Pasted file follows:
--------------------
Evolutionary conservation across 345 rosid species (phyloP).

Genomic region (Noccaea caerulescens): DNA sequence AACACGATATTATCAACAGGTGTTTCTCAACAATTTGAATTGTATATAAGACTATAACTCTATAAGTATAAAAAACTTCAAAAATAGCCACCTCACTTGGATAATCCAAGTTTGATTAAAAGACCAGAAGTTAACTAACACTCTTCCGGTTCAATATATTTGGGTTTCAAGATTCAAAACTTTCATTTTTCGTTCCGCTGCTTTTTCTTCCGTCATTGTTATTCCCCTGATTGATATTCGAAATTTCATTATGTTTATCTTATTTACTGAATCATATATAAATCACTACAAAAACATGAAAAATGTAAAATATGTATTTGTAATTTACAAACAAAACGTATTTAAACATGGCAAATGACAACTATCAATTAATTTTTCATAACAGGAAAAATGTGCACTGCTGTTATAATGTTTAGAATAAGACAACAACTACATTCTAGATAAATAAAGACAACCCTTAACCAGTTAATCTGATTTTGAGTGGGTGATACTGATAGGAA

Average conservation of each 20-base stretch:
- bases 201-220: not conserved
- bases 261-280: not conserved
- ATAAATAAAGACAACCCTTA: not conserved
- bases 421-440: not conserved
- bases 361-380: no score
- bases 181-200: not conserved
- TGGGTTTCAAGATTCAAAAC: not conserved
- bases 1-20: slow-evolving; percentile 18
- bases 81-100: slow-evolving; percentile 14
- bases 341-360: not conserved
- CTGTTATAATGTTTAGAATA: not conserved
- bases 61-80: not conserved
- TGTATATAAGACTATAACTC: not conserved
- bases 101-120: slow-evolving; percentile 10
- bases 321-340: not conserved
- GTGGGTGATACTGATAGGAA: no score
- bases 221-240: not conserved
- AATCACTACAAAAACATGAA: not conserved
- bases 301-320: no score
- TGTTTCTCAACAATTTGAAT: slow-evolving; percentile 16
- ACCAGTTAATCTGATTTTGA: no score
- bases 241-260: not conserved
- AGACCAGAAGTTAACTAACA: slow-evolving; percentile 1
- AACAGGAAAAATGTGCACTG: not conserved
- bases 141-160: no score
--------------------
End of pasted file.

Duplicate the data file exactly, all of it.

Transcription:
Evolutionary conservation across 345 rosid species (phyloP).

Genomic region (Noccaea caerulescens): DNA sequence AACACGATATTATCAACAGGTGTTTCTCAACAATTTGAATTGTATATAAGACTATAACTCTATAAGTATAAAAAACTTCAAAAATAGCCACCTCACTTGGATAATCCAAGTTTGATTAAAAGACCAGAAGTTAACTAACACTCTTCCGGTTCAATATATTTGGGTTTCAAGATTCAAAACTTTCATTTTTCGTTCCGCTGCTTTTTCTTCCGTCATTGTTATTCCCCTGATTGATATTCGAAATTTCATTATGTTTATCTTATTTACTGAATCATATATAAATCACTACAAAAACATGAAAAATGTAAAATATGTATTTGTAATTTACAAACAAAACGTATTTAAACATGGCAAATGACAACTATCAATTAATTTTTCATAACAGGAAAAATGTGCACTGCTGTTATAATGTTTAGAATAAGACAACAACTACATTCTAGATAAATAAAGACAACCCTTAACCAGTTAATCTGATTTTGAGTGGGTGATACTGATAGGAA

Average conservation of each 20-base stretch:
- bases 201-220: not conserved
- bases 261-280: not conserved
- ATAAATAAAGACAACCCTTA: not conserved
- bases 421-440: not conserved
- bases 361-380: no score
- bases 181-200: not conserved
- TGGGTTTCAAGATTCAAAAC: not conserved
- bases 1-20: slow-evolving; percentile 18
- bases 81-100: slow-evolving; percentile 14
- bases 341-360: not conserved
- CTGTTATAATGTTTAGAATA: not conserved
- bases 61-80: not conserved
- TGTATATAAGACTATAACTC: not conserved
- bases 101-120: slow-evolving; percentile 10
- bases 321-340: not conserved
- GTGGGTGATACTGATAGGAA: no score
- bases 221-240: not conserved
- AATCACTACAAAAACATGAA: not conserved
- bases 301-320: no score
- TGTTTCTCAACAATTTGAAT: slow-evolving; percentile 16
- ACCAGTTAATCTGATTTTGA: no score
- bases 241-260: not conserved
- AGACCAGAAGTTAACTAACA: slow-evolving; percentile 1
- AACAGGAAAAATGTGCACTG: not conserved
- bases 141-160: no score